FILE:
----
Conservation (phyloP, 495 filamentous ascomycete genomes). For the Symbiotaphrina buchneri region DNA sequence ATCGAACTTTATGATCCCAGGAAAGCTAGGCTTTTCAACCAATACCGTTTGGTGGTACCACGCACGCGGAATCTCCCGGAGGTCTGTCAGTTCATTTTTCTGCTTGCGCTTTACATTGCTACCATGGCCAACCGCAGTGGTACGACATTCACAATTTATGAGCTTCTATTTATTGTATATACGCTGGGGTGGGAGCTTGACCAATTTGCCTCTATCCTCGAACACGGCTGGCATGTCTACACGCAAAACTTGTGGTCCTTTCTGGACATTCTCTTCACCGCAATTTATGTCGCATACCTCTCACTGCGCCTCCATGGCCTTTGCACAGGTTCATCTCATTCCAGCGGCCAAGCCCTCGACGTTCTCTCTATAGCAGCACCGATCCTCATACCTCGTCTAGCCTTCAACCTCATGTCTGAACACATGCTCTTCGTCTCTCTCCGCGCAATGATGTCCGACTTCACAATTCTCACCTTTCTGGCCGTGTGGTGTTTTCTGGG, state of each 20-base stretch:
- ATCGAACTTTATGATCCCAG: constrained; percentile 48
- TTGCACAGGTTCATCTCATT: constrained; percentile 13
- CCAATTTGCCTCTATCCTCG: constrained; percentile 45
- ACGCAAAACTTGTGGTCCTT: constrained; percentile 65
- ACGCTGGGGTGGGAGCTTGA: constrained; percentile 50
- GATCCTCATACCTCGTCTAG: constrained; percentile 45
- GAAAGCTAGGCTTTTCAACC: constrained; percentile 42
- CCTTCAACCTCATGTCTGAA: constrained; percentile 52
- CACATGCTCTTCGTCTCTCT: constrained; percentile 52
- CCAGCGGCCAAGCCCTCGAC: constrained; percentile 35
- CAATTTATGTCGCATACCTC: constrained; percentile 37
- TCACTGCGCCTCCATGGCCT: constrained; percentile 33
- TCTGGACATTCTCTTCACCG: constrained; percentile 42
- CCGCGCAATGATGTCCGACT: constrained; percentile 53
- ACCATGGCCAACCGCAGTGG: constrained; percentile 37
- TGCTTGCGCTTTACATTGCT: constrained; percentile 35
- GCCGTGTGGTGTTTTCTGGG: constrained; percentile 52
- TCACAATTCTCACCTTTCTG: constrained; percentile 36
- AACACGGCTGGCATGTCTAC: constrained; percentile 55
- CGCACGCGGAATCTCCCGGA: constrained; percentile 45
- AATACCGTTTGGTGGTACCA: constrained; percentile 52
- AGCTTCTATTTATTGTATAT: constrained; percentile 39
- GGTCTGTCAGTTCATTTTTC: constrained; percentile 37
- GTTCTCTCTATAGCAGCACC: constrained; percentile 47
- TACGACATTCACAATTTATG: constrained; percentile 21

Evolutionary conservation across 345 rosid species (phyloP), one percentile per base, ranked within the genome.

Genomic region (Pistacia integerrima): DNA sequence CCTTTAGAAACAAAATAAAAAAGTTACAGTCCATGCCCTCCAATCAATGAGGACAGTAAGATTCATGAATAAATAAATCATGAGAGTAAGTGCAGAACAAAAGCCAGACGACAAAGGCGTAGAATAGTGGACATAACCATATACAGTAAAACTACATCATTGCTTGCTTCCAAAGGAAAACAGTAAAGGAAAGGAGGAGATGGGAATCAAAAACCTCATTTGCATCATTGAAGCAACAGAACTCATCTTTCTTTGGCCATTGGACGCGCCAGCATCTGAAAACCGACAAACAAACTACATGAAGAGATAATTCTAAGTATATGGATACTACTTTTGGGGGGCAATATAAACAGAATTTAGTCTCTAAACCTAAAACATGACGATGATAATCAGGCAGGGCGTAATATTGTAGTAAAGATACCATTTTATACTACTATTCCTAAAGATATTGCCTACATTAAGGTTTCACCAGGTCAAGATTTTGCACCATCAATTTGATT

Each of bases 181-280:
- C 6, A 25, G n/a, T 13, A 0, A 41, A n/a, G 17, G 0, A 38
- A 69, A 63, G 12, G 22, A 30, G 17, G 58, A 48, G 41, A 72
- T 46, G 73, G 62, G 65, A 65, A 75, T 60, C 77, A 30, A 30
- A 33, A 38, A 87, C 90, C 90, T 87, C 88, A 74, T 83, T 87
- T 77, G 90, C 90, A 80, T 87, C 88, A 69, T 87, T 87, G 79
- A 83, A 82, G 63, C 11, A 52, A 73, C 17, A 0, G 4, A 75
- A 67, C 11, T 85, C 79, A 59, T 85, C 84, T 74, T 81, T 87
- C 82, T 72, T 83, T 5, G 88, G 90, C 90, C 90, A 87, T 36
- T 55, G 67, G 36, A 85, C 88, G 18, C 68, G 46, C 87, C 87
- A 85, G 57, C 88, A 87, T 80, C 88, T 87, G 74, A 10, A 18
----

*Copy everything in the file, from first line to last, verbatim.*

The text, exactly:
Conservation (phyloP, 495 filamentous ascomycete genomes). For the Symbiotaphrina buchneri region DNA sequence ATCGAACTTTATGATCCCAGGAAAGCTAGGCTTTTCAACCAATACCGTTTGGTGGTACCACGCACGCGGAATCTCCCGGAGGTCTGTCAGTTCATTTTTCTGCTTGCGCTTTACATTGCTACCATGGCCAACCGCAGTGGTACGACATTCACAATTTATGAGCTTCTATTTATTGTATATACGCTGGGGTGGGAGCTTGACCAATTTGCCTCTATCCTCGAACACGGCTGGCATGTCTACACGCAAAACTTGTGGTCCTTTCTGGACATTCTCTTCACCGCAATTTATGTCGCATACCTCTCACTGCGCCTCCATGGCCTTTGCACAGGTTCATCTCATTCCAGCGGCCAAGCCCTCGACGTTCTCTCTATAGCAGCACCGATCCTCATACCTCGTCTAGCCTTCAACCTCATGTCTGAACACATGCTCTTCGTCTCTCTCCGCGCAATGATGTCCGACTTCACAATTCTCACCTTTCTGGCCGTGTGGTGTTTTCTGGG, state of each 20-base stretch:
- ATCGAACTTTATGATCCCAG: constrained; percentile 48
- TTGCACAGGTTCATCTCATT: constrained; percentile 13
- CCAATTTGCCTCTATCCTCG: constrained; percentile 45
- ACGCAAAACTTGTGGTCCTT: constrained; percentile 65
- ACGCTGGGGTGGGAGCTTGA: constrained; percentile 50
- GATCCTCATACCTCGTCTAG: constrained; percentile 45
- GAAAGCTAGGCTTTTCAACC: constrained; percentile 42
- CCTTCAACCTCATGTCTGAA: constrained; percentile 52
- CACATGCTCTTCGTCTCTCT: constrained; percentile 52
- CCAGCGGCCAAGCCCTCGAC: constrained; percentile 35
- CAATTTATGTCGCATACCTC: constrained; percentile 37
- TCACTGCGCCTCCATGGCCT: constrained; percentile 33
- TCTGGACATTCTCTTCACCG: constrained; percentile 42
- CCGCGCAATGATGTCCGACT: constrained; percentile 53
- ACCATGGCCAACCGCAGTGG: constrained; percentile 37
- TGCTTGCGCTTTACATTGCT: constrained; percentile 35
- GCCGTGTGGTGTTTTCTGGG: constrained; percentile 52
- TCACAATTCTCACCTTTCTG: constrained; percentile 36
- AACACGGCTGGCATGTCTAC: constrained; percentile 55
- CGCACGCGGAATCTCCCGGA: constrained; percentile 45
- AATACCGTTTGGTGGTACCA: constrained; percentile 52
- AGCTTCTATTTATTGTATAT: constrained; percentile 39
- GGTCTGTCAGTTCATTTTTC: constrained; percentile 37
- GTTCTCTCTATAGCAGCACC: constrained; percentile 47
- TACGACATTCACAATTTATG: constrained; percentile 21

Evolutionary conservation across 345 rosid species (phyloP), one percentile per base, ranked within the genome.

Genomic region (Pistacia integerrima): DNA sequence CCTTTAGAAACAAAATAAAAAAGTTACAGTCCATGCCCTCCAATCAATGAGGACAGTAAGATTCATGAATAAATAAATCATGAGAGTAAGTGCAGAACAAAAGCCAGACGACAAAGGCGTAGAATAGTGGACATAACCATATACAGTAAAACTACATCATTGCTTGCTTCCAAAGGAAAACAGTAAAGGAAAGGAGGAGATGGGAATCAAAAACCTCATTTGCATCATTGAAGCAACAGAACTCATCTTTCTTTGGCCATTGGACGCGCCAGCATCTGAAAACCGACAAACAAACTACATGAAGAGATAATTCTAAGTATATGGATACTACTTTTGGGGGGCAATATAAACAGAATTTAGTCTCTAAACCTAAAACATGACGATGATAATCAGGCAGGGCGTAATATTGTAGTAAAGATACCATTTTATACTACTATTCCTAAAGATATTGCCTACATTAAGGTTTCACCAGGTCAAGATTTTGCACCATCAATTTGATT

Each of bases 181-280:
- C 6, A 25, G n/a, T 13, A 0, A 41, A n/a, G 17, G 0, A 38
- A 69, A 63, G 12, G 22, A 30, G 17, G 58, A 48, G 41, A 72
- T 46, G 73, G 62, G 65, A 65, A 75, T 60, C 77, A 30, A 30
- A 33, A 38, A 87, C 90, C 90, T 87, C 88, A 74, T 83, T 87
- T 77, G 90, C 90, A 80, T 87, C 88, A 69, T 87, T 87, G 79
- A 83, A 82, G 63, C 11, A 52, A 73, C 17, A 0, G 4, A 75
- A 67, C 11, T 85, C 79, A 59, T 85, C 84, T 74, T 81, T 87
- C 82, T 72, T 83, T 5, G 88, G 90, C 90, C 90, A 87, T 36
- T 55, G 67, G 36, A 85, C 88, G 18, C 68, G 46, C 87, C 87
- A 85, G 57, C 88, A 87, T 80, C 88, T 87, G 74, A 10, A 18